Crosswords aren’t for everyone. Many people think it’s strange that at age 30 I’ve loved to do crosswords for the better part of the last decade. The puzzles don’t play fair; the clues are replete with puns and smirks, question marks and winks, often intended to deceive the solver. In order for the letters in crossword puzzles to line up and work logistically, certain words with more common letters are used over and over, like “ODE,” and “ETTU”. These form a language dubbed “crosswordese”, which, according to Wikipedia, includes
“words that start and/or end with vowels, abbreviations consisting entirely of consonants, unusual combinations of letters…Such words are needed in almost every puzzle to some extent. Too much crosswordese in a crossword puzzle is frowned upon by cruciverbalists and crossword enthusiasts.”
After you get more acquainted with the rules and become aware of the devices, though, crosswords can be incredibly gratifying. The obscurity of the language slowly erodes and the reward when a particularly troublesome answer clicks into place is something to relish. Most crosswords have themes, meaning longer clues are somehow related to one another and typically include some wordplay, the trickiness of which depends on the day of the week as difficulty increases.
One of the biggest challenges is that clues often have multiple correct answers at face value, meaning you can’t fill in the boxes until you’re absolutely certain. “Ballpark fig.” can mean “EST” — estimate — or “RBI” — run batted in, a baseball statistic. The abbreviation is another hint: abbreviated clues mean abbreviated answers. Some clues are outright obtuse: “Diamond cutter” may be “MOWER” (I’ll wait for you to get that one, it took me a second and only because my husband is obsessed with baseball). This past Sunday, I chuckled at a clue that read, “Do House work,” the answer to which was “LEGISLATE.” I understand that for some, the idea of a person chuckling at silly and often arcane puns might make their eyes roll into oblivion.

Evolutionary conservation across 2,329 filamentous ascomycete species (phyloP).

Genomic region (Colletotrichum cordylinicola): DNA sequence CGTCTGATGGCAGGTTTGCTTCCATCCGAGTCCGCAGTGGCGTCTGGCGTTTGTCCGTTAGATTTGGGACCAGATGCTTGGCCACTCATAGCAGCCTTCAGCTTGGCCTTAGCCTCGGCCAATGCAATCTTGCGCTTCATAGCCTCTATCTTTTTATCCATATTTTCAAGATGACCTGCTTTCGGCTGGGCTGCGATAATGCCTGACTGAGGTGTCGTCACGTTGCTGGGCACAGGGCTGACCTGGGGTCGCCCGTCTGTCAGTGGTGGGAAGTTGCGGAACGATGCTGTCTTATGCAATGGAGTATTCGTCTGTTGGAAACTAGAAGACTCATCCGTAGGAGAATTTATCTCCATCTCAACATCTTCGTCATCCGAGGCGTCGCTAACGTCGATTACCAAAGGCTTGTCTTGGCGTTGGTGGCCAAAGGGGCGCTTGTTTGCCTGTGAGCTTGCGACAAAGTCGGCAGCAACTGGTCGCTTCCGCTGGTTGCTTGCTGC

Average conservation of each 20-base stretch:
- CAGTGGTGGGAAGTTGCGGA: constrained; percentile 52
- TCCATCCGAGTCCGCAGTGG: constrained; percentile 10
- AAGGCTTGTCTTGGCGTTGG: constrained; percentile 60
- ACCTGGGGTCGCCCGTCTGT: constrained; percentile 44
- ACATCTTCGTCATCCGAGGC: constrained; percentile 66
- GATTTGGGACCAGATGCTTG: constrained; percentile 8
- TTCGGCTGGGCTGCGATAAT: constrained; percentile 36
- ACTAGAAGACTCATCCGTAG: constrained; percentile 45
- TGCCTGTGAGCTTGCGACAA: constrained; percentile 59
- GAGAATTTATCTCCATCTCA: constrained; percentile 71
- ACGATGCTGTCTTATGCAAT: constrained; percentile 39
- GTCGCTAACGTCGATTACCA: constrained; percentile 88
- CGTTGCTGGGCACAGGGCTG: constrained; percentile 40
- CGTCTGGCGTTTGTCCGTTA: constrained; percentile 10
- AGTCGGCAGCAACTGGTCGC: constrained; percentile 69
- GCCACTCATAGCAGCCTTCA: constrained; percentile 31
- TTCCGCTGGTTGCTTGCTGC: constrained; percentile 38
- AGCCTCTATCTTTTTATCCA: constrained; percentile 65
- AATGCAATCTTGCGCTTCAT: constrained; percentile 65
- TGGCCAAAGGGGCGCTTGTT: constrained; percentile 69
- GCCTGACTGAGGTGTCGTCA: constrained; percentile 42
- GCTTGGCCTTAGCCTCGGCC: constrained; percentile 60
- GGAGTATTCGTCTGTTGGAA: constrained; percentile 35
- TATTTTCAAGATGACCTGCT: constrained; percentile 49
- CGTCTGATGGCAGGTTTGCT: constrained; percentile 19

Recently, The Outline published a piece which posited a more sinister notion, that the peculiarities of crosswords, specifically the famous New York Times puzzle, have not just alienating but also racist implications. This is evident, Adrianne Jeffries argues, in clues utilizing foreign languages or non-white cultural phenomena; “Homies’ homes” are “CRIBS”, “Mister in a sombrero” is “SENOR”. Once-innocuous terms that have since earned offensive tags, like “SISSIES,” or “ESKIMOS,” occasionally still find their way in. Jeffries quotes Michael Sharp, author of Rex Parker Does the NYT Crossword, who explains what makes these clues so awkward, “Often the clues feel like they are written by someone for whom these things are weird or exotic, so there is this kind of tone to it that presumes a white audience.”
I’ve always wanted to try my hand at creating my own crossword, and what better time to eschew some of the more limiting elements and have a little fun? The process itself was fun, but also harder than I’d anticipated, which is why the diehard fans (including myself) might roll their eyes at a few of the more dubious clues that resemble strings of letters necessary to make the puzzle work as a whole. As an exercise in language and learning, despite its shortcomings, I will always recommend the crossword — and I hope you enjoy this one.